How Fanatical Certitude Is Destroying Democracy
Why our obsession with truth—the idea that some undeniable truth will make politics unnecessary—is driving our political polarization.
In The Divide, Taylor Dotson argues provocatively that what drives political polarization is not our disregard for facts in a post-truth era, but rather our obsession with truth. The idea that some undeniable truth will make politics unnecessary, Dotson says, is damaging democracy. We think that appealing to facts, or common sense, or nature, or the market will resolve political disputes. We view our opponents as ignorant, corrupt, or brainwashed. Dotson argues that we don't need to agree with everyone, or force everyone to agree with us; we just need to be civil enough to practice effective politics.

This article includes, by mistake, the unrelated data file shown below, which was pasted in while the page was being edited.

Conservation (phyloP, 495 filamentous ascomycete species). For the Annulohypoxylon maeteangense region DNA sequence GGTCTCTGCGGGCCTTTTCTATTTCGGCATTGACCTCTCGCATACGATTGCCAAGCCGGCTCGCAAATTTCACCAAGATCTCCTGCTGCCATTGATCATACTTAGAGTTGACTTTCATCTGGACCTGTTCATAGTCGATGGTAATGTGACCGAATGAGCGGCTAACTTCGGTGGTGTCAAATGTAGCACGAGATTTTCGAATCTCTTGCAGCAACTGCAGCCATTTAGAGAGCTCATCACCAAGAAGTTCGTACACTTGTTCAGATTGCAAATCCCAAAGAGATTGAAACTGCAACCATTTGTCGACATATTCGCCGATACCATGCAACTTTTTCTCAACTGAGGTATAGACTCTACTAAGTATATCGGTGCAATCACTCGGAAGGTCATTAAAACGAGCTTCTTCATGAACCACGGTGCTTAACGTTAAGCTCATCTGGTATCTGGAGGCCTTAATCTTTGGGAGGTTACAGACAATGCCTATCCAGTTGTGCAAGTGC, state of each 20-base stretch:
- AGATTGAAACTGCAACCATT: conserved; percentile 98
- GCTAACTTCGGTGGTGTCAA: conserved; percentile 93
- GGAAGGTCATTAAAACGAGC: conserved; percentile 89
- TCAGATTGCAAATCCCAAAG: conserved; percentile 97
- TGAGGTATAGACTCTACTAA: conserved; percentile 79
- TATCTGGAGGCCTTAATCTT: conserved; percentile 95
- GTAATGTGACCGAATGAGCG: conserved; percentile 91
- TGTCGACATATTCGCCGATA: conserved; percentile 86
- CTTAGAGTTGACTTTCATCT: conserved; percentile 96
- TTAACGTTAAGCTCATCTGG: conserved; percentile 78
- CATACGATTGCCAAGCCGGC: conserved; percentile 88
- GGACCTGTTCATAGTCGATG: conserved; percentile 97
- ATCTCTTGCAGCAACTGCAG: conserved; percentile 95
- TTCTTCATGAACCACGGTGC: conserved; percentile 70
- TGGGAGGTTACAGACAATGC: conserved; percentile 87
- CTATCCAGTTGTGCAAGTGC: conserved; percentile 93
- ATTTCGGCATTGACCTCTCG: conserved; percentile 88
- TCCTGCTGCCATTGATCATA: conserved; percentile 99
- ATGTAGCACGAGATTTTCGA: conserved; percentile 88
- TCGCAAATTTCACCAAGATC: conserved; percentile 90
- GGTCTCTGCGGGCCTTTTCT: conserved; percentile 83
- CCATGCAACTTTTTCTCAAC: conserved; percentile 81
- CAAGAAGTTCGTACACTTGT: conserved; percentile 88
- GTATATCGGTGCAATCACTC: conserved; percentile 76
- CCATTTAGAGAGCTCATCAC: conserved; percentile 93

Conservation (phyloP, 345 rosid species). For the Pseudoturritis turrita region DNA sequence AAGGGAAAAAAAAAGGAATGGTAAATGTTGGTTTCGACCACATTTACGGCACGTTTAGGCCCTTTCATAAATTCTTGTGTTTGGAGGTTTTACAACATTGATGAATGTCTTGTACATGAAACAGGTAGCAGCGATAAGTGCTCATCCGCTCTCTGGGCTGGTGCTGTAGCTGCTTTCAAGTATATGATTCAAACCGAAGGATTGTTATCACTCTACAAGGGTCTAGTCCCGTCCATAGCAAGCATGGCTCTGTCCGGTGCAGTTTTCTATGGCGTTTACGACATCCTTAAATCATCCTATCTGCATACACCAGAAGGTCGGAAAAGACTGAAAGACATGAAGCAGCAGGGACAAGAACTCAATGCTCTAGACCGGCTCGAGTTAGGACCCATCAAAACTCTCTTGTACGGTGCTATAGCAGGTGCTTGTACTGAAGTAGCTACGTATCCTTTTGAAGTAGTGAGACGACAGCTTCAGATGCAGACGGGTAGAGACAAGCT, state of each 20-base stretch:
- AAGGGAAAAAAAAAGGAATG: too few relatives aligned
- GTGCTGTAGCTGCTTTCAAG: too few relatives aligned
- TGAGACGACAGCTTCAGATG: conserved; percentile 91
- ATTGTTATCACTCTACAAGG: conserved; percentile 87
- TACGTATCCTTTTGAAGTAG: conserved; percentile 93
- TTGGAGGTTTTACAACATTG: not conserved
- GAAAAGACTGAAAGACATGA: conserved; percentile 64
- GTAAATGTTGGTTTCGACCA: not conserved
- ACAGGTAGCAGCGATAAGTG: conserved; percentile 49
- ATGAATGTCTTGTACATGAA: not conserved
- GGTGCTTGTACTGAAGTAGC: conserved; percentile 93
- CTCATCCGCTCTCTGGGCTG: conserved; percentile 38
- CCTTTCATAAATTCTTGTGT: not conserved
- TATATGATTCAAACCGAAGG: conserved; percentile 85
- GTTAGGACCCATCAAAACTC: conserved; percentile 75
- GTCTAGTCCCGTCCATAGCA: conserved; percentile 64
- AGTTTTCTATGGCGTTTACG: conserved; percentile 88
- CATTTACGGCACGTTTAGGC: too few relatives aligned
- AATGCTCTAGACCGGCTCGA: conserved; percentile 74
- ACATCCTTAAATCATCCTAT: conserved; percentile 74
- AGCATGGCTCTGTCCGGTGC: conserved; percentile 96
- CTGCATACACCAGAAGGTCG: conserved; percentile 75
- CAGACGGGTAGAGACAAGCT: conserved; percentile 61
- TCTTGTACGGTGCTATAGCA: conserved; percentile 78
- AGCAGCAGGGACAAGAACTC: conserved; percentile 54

Dotson shows that we are misguided to pine for a lost age of respect for expertise. For one thing, such an age never happened. For another, people cannot be made into ultra-rational Vulcans. Dotson offers a road map to guide both citizens and policy makers in rethinking and refashioning political interactions to be more productive. To avoid the trap of divisive and fanatical certitude, we must stop idealizing expert knowledge and romanticizing common sense. He outlines strategies for making political disputes more productive: admitting uncertainty, sharing experiences, and tolerating and negotiating disagreement. He suggests reforms to political practices and processes, adjustments to media systems, and dramatic changes to schooling, childhood, the workplace, and other institutions. Productive and intelligent politics is not a product of embracing truth, Dotson argues, but of adopting a pluralistic democratic process.